They started working from Vasant Gudi and gradually spread across the city.
“For two years we worked without any salary from the BBMP and did all work with help from Hasiru Dala, Mindtree and all the citizens who volunteered with us,” he said.
The drive that started from 40-50 houses had involved 850 houses with help from the community. Every morning from 7.30-8 am, they would collect dry waste once a day from different areas.
In total, Mansoor and his team of twelve collected dry waste from 2050 houses across the city including from Banashankari, Jayanagar, BTM layout, etc.
“We did the work without taking any money from people but only for one process we asked for money – Rs 10 for collecting discarded tubelights and Rs 3 for bulbs,” he said. “But the number of houses that had signed up considerably declined.”
One of the main achievements from this, Mansoor recalls, is the court order that made it mandatory for all door-to-door waste collection done by waste-pickers only.
Since Mansoor did not have a waste-picker card in his name as he was a scrap dealer, he registered his wife as a waste-picker. The ward he currently maintains is in his wife’s name. All the BBMP process is under her name.
In 2015, Mansoor got the opportunity to attend the climate change conference in Paris for 10 days. He dedicates this to NGO Hasiru Dala.
“I am an uneducated man. I dropped out of school in grade 5 and cannot write. If you see my posts on Facebook, you’ll notice that none of them are captioned. I don’t know a lot, but I do know how waste is segregated and how to find buyers for it,” he said humbly.
Around Rs 43,000 is given to each ward for the collection of waste – hiring of a truck, refueling it, paying the salaries of the driver and the two workers who collect the waste.
The money is not enough and even the workers in Mansoor’s DWCC haven’t been paid their salaries.
“For 8 months of work, I had only received 82 days worth of salary,” he said.
When asked about the delay he reveals that to get paid, they need to get signatures from 5-6 people. Internal corruption has made the lengthy process even more difficult for these workers.
“After coming to work at 6:30 in the working and sending the collection vehicle to pick up waste, we go to the office for payment of our bills. We sit at the BBMP office from 10:30 am onwards but the officials don’t turn up for work before noon. In a while, it’s lunch break and they ask us to come back at 3:30 pm. Since there are so many files, they do not complete the work and ask us to come the next day. Several times, they don’t turn up the next day and say that they were on leave. This goes on,” said Mansoor.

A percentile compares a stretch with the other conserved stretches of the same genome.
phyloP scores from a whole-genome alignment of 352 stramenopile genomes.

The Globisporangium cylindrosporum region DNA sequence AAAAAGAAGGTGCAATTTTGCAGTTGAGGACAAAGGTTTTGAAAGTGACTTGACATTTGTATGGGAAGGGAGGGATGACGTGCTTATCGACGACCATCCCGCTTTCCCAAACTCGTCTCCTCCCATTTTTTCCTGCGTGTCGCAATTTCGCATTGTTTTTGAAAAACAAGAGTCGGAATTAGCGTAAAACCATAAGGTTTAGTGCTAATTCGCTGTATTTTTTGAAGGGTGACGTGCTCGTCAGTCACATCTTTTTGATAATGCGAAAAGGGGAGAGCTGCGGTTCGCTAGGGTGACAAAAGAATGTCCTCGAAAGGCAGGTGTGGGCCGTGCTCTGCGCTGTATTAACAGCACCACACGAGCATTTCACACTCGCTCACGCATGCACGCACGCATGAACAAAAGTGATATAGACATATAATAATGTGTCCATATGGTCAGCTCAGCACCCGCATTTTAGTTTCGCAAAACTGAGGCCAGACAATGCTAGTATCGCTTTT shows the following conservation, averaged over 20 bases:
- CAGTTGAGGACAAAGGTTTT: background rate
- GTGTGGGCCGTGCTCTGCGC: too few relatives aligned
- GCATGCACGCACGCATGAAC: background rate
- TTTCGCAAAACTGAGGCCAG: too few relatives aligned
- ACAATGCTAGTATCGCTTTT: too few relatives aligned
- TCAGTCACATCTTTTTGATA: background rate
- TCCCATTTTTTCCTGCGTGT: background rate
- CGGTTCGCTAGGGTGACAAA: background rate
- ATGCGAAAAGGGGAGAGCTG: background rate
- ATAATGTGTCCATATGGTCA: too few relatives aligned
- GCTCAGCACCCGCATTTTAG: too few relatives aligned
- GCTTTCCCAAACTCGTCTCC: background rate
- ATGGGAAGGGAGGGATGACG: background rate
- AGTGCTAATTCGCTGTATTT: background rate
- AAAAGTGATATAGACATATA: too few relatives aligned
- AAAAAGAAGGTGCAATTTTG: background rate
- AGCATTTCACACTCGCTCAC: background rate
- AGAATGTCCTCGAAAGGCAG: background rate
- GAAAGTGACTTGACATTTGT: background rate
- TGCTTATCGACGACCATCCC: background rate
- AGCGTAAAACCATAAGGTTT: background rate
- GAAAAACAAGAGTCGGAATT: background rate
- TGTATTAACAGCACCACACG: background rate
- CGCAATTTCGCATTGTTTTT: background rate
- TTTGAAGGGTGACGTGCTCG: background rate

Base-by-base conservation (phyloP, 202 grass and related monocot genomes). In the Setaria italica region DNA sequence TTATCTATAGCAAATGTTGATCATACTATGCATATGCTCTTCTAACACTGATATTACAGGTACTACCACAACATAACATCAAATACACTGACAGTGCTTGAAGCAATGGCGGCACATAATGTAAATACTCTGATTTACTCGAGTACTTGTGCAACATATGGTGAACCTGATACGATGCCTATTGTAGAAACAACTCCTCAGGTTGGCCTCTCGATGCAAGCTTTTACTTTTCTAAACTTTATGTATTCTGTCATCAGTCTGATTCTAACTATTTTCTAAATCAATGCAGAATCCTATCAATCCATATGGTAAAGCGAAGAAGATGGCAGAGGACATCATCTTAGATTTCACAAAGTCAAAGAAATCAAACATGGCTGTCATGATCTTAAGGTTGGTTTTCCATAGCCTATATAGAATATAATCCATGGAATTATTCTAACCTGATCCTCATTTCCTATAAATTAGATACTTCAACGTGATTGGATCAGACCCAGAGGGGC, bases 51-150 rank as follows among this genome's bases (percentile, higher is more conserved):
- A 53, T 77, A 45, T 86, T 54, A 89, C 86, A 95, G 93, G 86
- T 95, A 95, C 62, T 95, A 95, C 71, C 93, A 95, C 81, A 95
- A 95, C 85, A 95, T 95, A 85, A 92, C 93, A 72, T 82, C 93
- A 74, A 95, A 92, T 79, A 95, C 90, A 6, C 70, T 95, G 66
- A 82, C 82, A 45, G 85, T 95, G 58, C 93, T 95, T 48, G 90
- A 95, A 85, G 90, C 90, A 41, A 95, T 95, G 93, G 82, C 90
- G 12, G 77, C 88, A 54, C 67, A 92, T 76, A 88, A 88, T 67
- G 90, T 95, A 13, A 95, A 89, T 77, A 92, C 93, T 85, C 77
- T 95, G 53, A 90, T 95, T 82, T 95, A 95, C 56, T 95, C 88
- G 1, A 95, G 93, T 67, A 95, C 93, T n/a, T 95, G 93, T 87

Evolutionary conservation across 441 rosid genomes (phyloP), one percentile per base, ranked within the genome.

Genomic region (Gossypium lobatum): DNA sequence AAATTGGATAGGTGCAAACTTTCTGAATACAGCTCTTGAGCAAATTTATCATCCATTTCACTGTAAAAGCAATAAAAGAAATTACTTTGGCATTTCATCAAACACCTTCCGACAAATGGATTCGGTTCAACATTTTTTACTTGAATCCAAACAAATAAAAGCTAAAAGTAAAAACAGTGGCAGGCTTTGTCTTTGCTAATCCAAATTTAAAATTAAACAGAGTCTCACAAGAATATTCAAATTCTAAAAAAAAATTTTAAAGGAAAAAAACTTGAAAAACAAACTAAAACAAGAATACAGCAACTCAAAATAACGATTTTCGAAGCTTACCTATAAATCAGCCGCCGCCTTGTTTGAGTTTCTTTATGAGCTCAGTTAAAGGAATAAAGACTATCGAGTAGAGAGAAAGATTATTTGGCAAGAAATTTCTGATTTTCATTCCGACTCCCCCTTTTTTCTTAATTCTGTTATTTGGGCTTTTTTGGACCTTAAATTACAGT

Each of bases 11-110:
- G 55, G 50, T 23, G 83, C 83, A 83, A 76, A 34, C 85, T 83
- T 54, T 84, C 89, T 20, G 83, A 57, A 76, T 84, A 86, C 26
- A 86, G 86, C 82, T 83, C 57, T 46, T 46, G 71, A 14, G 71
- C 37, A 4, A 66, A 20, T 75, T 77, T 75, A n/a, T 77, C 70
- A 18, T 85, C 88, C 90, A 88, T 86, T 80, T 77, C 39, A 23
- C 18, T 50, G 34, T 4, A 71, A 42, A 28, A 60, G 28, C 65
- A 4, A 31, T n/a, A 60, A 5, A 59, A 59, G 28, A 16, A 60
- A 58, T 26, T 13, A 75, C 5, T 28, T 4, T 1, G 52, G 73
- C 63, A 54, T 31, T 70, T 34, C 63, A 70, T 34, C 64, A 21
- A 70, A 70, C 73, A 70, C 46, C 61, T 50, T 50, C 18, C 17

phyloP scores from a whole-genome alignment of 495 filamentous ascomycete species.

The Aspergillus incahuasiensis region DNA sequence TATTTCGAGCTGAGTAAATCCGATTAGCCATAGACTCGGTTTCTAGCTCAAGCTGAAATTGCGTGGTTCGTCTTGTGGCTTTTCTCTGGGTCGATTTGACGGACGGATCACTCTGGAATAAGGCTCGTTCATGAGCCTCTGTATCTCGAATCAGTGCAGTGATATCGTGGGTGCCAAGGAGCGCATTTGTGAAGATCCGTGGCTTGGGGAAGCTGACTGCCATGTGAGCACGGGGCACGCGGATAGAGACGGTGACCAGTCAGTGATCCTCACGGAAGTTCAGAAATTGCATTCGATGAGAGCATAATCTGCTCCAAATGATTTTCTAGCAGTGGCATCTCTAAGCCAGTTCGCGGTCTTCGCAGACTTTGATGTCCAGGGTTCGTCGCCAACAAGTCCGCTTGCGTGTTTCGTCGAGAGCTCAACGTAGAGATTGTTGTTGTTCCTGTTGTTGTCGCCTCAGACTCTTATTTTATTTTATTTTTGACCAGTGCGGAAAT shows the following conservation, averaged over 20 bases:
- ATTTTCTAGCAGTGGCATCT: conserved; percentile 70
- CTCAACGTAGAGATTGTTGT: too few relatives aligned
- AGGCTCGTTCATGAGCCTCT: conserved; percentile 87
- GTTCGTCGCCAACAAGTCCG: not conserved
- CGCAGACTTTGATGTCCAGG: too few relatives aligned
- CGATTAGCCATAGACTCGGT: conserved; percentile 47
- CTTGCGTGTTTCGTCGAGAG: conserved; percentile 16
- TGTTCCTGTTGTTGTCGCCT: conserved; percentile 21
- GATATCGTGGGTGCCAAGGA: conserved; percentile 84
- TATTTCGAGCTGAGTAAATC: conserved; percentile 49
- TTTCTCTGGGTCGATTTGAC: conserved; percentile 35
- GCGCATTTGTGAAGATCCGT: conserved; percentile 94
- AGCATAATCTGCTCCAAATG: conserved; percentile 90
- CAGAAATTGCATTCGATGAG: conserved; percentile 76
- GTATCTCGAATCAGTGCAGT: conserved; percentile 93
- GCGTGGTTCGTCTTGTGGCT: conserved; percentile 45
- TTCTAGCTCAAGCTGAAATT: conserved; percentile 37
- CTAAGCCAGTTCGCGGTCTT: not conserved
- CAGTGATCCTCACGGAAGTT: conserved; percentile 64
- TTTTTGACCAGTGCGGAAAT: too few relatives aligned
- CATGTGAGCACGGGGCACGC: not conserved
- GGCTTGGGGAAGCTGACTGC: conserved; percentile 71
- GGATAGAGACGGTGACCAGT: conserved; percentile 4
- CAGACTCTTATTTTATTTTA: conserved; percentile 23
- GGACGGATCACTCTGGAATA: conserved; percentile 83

Mansoor’s contract with BBMP had expired on December 16. He says that many do not want to renew his term in the ward because he does honest work. “I’ve been working for 5 years and the counselor hasn’t said anything to me. After going to Paris, he praised me a lot. But now that I employed 14 people who properly work and the BBMP has to bear their expenses, they do not want me to continue.”
Despite all odds, Mansoor hasn’t given up. He still helps and makes the city cleaner. He works part-time as a Radio Jockey (RJ) at 90.4 FM and talks about ways to reduce and how to segregate wet and sanitary waste from dry waste.
He also gives training classes and lectures on the different kinds of waste and their segregation.
The Logical Indian community applauds Mansoor’s efforts. He is a true example of what can be achieved if we are passionate toward a cause and put in all our heart and soul into it. We hope that he continues his good work and inspires many others.
You can contact Mansoor through his Facebook page. He is fluent in Kannada, Tamil and Hindi.